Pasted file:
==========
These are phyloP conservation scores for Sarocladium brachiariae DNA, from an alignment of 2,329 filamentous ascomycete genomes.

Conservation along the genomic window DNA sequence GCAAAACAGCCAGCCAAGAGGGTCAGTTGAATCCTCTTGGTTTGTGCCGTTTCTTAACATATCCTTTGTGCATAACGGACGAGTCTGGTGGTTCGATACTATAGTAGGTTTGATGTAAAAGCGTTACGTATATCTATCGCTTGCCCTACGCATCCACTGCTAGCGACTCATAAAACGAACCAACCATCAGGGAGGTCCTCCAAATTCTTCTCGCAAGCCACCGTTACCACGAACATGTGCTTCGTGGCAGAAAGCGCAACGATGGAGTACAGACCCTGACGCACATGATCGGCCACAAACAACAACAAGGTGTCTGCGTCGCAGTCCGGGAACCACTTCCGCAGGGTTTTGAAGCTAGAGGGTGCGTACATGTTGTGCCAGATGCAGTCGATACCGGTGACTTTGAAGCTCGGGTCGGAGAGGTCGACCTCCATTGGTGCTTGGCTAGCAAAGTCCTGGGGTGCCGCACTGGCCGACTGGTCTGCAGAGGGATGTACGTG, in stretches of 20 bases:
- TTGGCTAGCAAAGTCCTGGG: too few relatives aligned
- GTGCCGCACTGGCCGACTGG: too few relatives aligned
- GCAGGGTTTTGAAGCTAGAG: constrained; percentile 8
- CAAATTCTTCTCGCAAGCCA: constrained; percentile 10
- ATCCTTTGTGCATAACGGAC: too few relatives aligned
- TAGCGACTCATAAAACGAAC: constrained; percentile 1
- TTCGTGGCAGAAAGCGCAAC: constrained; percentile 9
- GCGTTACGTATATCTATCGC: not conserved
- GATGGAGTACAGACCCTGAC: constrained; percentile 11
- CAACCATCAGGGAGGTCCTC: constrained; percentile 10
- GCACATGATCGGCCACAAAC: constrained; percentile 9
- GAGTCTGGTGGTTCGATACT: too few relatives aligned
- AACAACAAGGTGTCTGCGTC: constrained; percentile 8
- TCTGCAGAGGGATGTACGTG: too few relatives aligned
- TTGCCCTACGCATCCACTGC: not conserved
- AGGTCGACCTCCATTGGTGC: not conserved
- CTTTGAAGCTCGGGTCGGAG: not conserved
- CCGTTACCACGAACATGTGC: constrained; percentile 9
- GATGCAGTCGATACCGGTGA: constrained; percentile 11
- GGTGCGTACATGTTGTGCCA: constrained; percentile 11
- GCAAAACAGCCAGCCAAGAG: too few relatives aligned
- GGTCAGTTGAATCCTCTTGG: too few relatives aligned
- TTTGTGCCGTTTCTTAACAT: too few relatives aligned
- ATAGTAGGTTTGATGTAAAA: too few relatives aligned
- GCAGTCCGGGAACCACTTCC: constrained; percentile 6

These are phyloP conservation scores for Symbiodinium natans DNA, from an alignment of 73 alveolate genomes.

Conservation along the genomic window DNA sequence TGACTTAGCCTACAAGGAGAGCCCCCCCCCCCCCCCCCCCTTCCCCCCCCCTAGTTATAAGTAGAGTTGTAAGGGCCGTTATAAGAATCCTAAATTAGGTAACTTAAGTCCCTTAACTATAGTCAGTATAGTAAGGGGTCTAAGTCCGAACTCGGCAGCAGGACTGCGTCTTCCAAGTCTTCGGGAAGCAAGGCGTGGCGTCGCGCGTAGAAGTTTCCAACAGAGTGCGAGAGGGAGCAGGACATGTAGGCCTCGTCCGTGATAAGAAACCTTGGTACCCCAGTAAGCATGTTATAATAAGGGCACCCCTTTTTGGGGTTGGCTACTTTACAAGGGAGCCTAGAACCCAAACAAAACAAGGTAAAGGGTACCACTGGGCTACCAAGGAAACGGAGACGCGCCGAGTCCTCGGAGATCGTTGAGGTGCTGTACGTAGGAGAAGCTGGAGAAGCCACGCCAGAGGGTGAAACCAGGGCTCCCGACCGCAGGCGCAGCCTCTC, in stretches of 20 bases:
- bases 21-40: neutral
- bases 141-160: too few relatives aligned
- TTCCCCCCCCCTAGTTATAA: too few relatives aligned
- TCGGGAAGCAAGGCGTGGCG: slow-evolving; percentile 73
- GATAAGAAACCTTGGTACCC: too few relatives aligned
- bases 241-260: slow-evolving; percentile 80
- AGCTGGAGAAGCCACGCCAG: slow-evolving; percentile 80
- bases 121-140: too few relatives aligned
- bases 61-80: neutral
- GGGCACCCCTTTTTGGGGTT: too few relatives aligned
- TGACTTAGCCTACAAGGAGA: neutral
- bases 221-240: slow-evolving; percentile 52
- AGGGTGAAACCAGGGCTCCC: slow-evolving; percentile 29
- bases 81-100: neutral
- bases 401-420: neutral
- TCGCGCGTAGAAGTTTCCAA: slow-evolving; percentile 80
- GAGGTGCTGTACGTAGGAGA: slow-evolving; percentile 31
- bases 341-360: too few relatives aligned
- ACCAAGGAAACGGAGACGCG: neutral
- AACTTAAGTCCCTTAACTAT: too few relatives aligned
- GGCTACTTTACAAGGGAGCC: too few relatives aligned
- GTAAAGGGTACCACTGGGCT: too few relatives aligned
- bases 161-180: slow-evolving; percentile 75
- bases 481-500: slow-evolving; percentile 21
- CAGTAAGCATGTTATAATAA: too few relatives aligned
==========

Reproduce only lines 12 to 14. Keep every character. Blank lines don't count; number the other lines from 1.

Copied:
- CAACCATCAGGGAGGTCCTC: constrained; percentile 10
- GCACATGATCGGCCACAAAC: constrained; percentile 9
- GAGTCTGGTGGTTCGATACT: too few relatives aligned